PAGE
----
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Healthy morning: Persistence carries the day on insurance reform

Written by Susan Mannella on .

After all the lies and distortion, all the deceit and fear mongering, the House of Representatives cast a landmark vote Sunday night to extend health insurance to 32 million Americans. While other action is still needed, the vote was a watershed moment for President Barack Obama, the Democratic Party and the principle that basic health care is a fundamental right.

The tally was 219-212, after weeks of Democratic arm twisting to secure a partisan majority on what should have been a bipartisan achievement. In Western Pennsylvania, Reps. Mike Doyle, D-Forest Hills, and Kathy Dahlkemper, D-Erie, voted for the plan, while Reps. Jason Altmire, D-McCandless, and Tim Murphy, R-Upper St. Clair, couldnĀ¹t summon the courage to support the most forward-looking legislation in decades.

The measure, as historic as Social Security and Medicare, will cost $940 million over 10 years and, according to the nonpartisan Congressional Budget Office, reduce the federal deficit by $138 million over the next decade.

Once fully in effect, the package will require individuals to have or buy health insurance, or face a fine. It will enable the uninsured and self-employed to obtain coverage through state-based exchanges, with subsidies available to help people afford a policy. The plan will require employers with more than 50 workers to offer health insurance or be fined if any employee receives a federal subsidy to buy coverage. It will also create separate insurance exchanges to make it easier for small businesses to buy health plans for their workers.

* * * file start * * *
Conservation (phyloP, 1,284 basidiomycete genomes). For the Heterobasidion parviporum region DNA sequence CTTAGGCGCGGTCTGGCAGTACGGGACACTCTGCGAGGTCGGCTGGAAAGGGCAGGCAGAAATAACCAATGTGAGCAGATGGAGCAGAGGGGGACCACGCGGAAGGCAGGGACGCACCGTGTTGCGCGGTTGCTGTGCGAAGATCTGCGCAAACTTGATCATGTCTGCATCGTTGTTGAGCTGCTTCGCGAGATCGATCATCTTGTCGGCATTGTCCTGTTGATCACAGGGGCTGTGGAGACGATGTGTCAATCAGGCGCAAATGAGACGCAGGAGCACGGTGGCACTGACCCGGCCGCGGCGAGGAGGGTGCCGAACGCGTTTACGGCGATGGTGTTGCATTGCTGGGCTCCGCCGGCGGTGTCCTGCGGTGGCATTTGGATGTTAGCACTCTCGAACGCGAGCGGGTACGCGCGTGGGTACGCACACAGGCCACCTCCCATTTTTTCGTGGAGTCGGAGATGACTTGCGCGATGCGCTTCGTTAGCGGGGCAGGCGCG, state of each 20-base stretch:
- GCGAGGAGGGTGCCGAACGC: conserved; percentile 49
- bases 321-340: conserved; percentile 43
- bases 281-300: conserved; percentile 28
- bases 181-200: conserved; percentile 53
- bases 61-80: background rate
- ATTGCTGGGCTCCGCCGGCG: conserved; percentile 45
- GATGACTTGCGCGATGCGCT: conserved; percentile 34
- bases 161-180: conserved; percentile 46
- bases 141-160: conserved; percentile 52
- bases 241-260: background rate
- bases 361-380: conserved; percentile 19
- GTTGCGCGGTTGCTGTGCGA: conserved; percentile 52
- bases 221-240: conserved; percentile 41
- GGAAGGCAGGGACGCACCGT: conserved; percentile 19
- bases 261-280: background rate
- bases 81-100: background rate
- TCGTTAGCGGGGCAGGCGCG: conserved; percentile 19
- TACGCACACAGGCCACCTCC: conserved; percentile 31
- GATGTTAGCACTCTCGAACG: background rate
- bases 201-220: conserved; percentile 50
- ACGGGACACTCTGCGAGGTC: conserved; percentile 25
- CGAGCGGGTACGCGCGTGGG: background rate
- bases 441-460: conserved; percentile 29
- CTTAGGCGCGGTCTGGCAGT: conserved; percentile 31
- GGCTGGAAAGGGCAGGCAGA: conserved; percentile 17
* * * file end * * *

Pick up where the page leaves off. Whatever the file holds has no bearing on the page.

The reform prohibits insurance companies from dropping customers due to pre-existing conditions and requires insurers to allow children to stay on their parents' plans through age 26. It will close Medicare's prescription drug "donut hole" and expand Medicaid. The cost of the plan will be covered by a Medicare payroll tax on the unearned income of well-to-do families, an excise tax on high-end insurance plans and a 10 percent tax on indoor tanning services.

That's change on a host of fronts and change for the better. Yet despite change being long overdue, the Republican Party dedicated itself to defending the insurance companies and keeping millions of Americans victimized by a cruel insurance market. Its leaders and foot soldiers tried to leverage this debate into a cynical, political end game to cripple a Democratic president's administration. They were not successful in the short run, and history will prove them wrong as well.

Now the House has passed the Senate's bill. Next the House will send to the Senate final changes that must then be reconciled. The battle is not won, but it is nearly over. If persistence carries the day, health care will be within reach for all. To paraphrase a Ronald Reagan theme, it will be a new morning in America.



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